Sportscard looks like the new trend maybe similar to earlier days of bitcoin but at least you have a physical asset to hold. And investor have option to play safe or volatile(modern/vintage). meanwhile many of the big money investor probably a collector when they were a kid
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  #4  
Old 01-25-2021, 02:04 AM
ajjohnsonsoxfan ajjohnsonsoxfan is offline
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Don't think there's ever been a time where there's been more $100,000+ cards for sale on ebay.
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  #5  
Old 01-25-2021, 04:04 AM
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Originally Posted by ajjohnsonsoxfan View Post
Don't think there's ever been a time where there's been more $100,000+ cards for sale on ebay.
This :

https://goldinauctions.com/2017_Pani...-LOT73069.aspx

Seriously??
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  #6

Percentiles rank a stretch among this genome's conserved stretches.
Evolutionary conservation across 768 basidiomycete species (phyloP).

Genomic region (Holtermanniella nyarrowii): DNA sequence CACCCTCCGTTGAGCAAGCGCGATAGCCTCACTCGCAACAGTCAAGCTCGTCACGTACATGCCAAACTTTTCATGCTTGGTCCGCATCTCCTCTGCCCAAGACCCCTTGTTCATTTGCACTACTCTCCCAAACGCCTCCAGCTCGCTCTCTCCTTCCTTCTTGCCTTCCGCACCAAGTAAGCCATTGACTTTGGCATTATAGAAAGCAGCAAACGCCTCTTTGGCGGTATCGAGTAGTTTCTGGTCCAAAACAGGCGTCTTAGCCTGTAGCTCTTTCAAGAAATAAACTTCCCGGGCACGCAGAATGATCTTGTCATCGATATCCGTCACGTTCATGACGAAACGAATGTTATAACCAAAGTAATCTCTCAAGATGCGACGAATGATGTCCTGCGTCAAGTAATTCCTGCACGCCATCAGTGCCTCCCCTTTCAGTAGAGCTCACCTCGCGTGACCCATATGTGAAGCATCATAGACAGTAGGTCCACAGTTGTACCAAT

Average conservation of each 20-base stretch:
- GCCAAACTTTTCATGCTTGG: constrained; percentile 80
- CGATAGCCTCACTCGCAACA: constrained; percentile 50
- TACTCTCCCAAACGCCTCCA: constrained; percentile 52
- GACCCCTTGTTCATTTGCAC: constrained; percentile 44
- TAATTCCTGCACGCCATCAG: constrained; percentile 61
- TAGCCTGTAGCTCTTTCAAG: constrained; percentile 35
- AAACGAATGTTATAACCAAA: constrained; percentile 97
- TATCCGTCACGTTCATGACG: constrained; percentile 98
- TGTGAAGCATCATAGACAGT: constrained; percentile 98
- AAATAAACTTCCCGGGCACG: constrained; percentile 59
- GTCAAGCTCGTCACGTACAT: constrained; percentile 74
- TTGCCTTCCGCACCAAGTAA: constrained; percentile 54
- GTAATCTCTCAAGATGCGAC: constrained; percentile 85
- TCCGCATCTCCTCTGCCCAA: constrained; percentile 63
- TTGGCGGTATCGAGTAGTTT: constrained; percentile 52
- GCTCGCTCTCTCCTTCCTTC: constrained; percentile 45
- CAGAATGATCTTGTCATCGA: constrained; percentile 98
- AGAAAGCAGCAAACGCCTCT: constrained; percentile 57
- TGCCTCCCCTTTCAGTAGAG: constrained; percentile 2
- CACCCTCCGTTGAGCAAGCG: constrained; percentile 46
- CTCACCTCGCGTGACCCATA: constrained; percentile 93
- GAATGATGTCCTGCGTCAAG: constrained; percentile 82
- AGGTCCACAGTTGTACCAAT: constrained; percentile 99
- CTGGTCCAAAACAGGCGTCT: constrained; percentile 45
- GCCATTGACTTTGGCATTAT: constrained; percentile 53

Old 01-25-2021, 07:07 AM
philliesfan philliesfan is offline
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That is insane. I would rather have T206 Cobbs that a signed patch card of Mahomes. Current bid at $160K would buy a lot of Cobbs....Johnsons...and Mathewson's.
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  #7  
Old 01-25-2021, 11:00 AM
MVSNYC MVSNYC is online now
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A wise man (Hi Scott Levy ) once said to me, "Try to buy the best player, from the best set, in the best condition."

Not saying I've successfully done that always, but the point is, if you're collecting T206, try for Cobb, Matty, Cy, with tougher backs...(or Wagner, Hi Ryan! )...if you're collecting Goudey, try for Ruth, Gehrig, in the best condition you can, if you're collecting Cracker Jacks, Cobb, Matty, Jackson...if you're collecting post-war/Modern- Mantle, Jordan, Gretzky, Jeter, etc. And try to get their rookies, or most popular sets their in.

(Now add to that, Trout, Mahomes, LeBron, etc).

Seek out the best cards, of the players, in the best condition, you can get. It sounds simple/easy, but one can easily go down a collecting road that's too niche or esoteric (nothing wrong with that, but that does limit buyers if & when you decide to resell).